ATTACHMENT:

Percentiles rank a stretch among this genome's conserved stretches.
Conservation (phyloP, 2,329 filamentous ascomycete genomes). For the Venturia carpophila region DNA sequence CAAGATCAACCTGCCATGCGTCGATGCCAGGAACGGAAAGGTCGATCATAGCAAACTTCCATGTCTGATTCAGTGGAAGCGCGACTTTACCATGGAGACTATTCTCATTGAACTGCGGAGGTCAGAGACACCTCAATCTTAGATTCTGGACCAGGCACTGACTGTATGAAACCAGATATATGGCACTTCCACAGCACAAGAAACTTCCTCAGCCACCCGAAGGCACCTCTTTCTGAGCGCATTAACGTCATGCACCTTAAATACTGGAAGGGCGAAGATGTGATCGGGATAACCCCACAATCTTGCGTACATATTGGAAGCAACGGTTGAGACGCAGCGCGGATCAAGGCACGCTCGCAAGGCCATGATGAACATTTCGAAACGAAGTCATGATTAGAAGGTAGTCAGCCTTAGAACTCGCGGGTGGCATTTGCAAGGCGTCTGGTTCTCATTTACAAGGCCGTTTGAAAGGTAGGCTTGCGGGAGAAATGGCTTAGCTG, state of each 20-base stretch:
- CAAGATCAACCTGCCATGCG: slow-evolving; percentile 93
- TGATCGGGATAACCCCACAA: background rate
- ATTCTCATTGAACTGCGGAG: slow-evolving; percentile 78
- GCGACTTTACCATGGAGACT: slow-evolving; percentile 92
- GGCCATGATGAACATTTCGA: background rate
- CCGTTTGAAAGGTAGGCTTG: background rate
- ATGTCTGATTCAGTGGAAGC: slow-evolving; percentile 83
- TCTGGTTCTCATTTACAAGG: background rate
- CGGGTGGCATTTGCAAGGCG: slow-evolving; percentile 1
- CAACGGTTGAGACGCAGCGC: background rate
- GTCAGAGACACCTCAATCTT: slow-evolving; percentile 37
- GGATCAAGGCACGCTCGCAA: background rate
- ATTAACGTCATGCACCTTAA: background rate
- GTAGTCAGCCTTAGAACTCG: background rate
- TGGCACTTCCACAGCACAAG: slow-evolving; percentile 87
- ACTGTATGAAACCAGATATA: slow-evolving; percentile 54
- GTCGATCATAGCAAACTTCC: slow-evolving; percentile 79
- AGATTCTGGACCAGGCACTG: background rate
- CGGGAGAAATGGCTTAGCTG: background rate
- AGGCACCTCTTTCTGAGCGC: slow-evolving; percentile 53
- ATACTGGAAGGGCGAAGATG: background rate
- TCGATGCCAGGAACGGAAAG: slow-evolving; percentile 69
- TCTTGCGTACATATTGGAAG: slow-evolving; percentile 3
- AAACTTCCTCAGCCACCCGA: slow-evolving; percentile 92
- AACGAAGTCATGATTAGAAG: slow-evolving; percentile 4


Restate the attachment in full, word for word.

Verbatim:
Percentiles rank a stretch among this genome's conserved stretches.
Conservation (phyloP, 2,329 filamentous ascomycete genomes). For the Venturia carpophila region DNA sequence CAAGATCAACCTGCCATGCGTCGATGCCAGGAACGGAAAGGTCGATCATAGCAAACTTCCATGTCTGATTCAGTGGAAGCGCGACTTTACCATGGAGACTATTCTCATTGAACTGCGGAGGTCAGAGACACCTCAATCTTAGATTCTGGACCAGGCACTGACTGTATGAAACCAGATATATGGCACTTCCACAGCACAAGAAACTTCCTCAGCCACCCGAAGGCACCTCTTTCTGAGCGCATTAACGTCATGCACCTTAAATACTGGAAGGGCGAAGATGTGATCGGGATAACCCCACAATCTTGCGTACATATTGGAAGCAACGGTTGAGACGCAGCGCGGATCAAGGCACGCTCGCAAGGCCATGATGAACATTTCGAAACGAAGTCATGATTAGAAGGTAGTCAGCCTTAGAACTCGCGGGTGGCATTTGCAAGGCGTCTGGTTCTCATTTACAAGGCCGTTTGAAAGGTAGGCTTGCGGGAGAAATGGCTTAGCTG, state of each 20-base stretch:
- CAAGATCAACCTGCCATGCG: slow-evolving; percentile 93
- TGATCGGGATAACCCCACAA: background rate
- ATTCTCATTGAACTGCGGAG: slow-evolving; percentile 78
- GCGACTTTACCATGGAGACT: slow-evolving; percentile 92
- GGCCATGATGAACATTTCGA: background rate
- CCGTTTGAAAGGTAGGCTTG: background rate
- ATGTCTGATTCAGTGGAAGC: slow-evolving; percentile 83
- TCTGGTTCTCATTTACAAGG: background rate
- CGGGTGGCATTTGCAAGGCG: slow-evolving; percentile 1
- CAACGGTTGAGACGCAGCGC: background rate
- GTCAGAGACACCTCAATCTT: slow-evolving; percentile 37
- GGATCAAGGCACGCTCGCAA: background rate
- ATTAACGTCATGCACCTTAA: background rate
- GTAGTCAGCCTTAGAACTCG: background rate
- TGGCACTTCCACAGCACAAG: slow-evolving; percentile 87
- ACTGTATGAAACCAGATATA: slow-evolving; percentile 54
- GTCGATCATAGCAAACTTCC: slow-evolving; percentile 79
- AGATTCTGGACCAGGCACTG: background rate
- CGGGAGAAATGGCTTAGCTG: background rate
- AGGCACCTCTTTCTGAGCGC: slow-evolving; percentile 53
- ATACTGGAAGGGCGAAGATG: background rate
- TCGATGCCAGGAACGGAAAG: slow-evolving; percentile 69
- TCTTGCGTACATATTGGAAG: slow-evolving; percentile 3
- AAACTTCCTCAGCCACCCGA: slow-evolving; percentile 92
- AACGAAGTCATGATTAGAAG: slow-evolving; percentile 4